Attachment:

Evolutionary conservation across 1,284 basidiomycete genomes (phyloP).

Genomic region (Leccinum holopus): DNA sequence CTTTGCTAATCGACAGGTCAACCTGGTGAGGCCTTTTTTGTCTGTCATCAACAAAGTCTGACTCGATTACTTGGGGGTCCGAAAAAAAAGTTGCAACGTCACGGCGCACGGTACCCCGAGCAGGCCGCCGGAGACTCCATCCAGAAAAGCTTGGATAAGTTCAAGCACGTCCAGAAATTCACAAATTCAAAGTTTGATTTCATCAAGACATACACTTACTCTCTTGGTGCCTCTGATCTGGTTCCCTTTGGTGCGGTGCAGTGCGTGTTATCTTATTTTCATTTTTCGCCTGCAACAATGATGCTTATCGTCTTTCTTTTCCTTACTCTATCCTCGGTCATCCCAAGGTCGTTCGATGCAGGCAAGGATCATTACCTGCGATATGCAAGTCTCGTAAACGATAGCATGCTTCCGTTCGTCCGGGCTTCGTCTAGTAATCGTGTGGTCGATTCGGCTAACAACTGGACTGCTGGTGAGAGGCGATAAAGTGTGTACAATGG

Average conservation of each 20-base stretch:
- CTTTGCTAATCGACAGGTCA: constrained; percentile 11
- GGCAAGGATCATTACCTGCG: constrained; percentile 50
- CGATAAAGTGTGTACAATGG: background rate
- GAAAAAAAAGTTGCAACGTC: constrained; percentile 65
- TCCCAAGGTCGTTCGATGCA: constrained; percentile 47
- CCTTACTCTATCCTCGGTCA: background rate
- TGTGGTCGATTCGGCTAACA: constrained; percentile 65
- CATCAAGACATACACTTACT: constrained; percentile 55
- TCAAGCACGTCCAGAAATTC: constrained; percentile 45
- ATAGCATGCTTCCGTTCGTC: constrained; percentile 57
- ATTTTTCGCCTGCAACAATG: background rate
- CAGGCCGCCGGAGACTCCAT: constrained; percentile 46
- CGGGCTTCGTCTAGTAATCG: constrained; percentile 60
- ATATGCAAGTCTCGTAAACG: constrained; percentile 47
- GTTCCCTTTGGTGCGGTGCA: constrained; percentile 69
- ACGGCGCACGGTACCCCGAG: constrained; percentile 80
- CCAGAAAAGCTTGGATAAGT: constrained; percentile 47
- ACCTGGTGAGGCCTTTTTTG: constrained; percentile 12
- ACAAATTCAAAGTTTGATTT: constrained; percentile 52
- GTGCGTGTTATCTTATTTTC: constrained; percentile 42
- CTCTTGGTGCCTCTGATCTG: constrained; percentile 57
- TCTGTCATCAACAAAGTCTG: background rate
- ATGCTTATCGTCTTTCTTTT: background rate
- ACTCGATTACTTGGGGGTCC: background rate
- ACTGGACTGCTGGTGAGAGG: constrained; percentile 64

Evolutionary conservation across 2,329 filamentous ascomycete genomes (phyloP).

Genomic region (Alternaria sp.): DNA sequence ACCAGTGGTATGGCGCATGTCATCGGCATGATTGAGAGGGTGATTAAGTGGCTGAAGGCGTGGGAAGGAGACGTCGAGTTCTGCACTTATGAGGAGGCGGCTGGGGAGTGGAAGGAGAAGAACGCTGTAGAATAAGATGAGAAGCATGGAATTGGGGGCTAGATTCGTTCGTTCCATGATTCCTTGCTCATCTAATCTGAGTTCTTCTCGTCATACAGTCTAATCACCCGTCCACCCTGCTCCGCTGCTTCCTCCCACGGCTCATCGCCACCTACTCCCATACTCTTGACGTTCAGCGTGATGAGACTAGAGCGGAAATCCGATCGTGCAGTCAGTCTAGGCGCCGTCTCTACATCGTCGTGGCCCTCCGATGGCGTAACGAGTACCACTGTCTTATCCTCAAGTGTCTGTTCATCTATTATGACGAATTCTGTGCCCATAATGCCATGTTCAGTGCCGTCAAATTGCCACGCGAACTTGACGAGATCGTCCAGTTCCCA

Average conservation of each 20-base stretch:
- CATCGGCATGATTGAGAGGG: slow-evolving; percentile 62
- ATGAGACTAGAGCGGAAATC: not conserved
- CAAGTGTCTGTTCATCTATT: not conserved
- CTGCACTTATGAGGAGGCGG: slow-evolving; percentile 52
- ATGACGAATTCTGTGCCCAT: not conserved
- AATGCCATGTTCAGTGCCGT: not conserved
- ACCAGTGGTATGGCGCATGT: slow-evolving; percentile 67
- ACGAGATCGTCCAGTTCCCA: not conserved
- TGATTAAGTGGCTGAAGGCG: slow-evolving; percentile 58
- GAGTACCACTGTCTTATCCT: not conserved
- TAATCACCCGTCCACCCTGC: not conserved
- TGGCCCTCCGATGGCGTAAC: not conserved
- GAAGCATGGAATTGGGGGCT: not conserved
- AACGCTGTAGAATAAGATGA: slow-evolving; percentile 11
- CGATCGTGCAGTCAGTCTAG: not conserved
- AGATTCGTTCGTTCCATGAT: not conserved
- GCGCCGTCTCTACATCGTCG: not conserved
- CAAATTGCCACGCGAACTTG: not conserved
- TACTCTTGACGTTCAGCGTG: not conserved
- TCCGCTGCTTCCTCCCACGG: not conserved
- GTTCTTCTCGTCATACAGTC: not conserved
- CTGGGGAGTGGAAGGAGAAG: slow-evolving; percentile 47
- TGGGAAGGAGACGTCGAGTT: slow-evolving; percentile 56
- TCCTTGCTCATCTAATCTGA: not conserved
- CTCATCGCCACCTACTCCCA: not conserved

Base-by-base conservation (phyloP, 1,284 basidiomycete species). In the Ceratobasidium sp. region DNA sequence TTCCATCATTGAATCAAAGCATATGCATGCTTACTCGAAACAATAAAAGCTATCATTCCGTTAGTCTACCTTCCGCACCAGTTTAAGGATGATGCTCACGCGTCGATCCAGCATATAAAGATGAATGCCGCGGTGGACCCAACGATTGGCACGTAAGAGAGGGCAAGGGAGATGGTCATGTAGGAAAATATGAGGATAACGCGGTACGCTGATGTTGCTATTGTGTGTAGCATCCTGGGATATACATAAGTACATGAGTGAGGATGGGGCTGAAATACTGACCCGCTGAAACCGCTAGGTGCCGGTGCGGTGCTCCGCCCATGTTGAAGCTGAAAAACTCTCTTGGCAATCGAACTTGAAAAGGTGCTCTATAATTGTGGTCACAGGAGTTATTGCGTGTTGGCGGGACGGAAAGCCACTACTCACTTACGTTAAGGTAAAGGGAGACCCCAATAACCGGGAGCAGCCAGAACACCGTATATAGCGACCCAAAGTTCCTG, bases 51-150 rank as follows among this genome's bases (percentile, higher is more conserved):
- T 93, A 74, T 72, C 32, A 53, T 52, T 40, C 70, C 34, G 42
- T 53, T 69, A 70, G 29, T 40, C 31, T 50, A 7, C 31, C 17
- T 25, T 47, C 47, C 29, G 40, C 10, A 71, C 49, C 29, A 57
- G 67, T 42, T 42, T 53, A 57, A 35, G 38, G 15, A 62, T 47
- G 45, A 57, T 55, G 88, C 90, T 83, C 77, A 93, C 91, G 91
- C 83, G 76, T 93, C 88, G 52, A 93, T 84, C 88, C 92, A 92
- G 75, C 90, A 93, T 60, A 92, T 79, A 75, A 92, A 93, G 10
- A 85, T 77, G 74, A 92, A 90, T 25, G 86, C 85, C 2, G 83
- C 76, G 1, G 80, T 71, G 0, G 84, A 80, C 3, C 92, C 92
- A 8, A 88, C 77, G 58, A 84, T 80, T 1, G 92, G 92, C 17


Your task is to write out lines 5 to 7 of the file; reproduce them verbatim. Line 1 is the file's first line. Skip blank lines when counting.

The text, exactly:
- GGCAAGGATCATTACCTGCG: constrained; percentile 50
- CGATAAAGTGTGTACAATGG: background rate
- GAAAAAAAAGTTGCAACGTC: constrained; percentile 65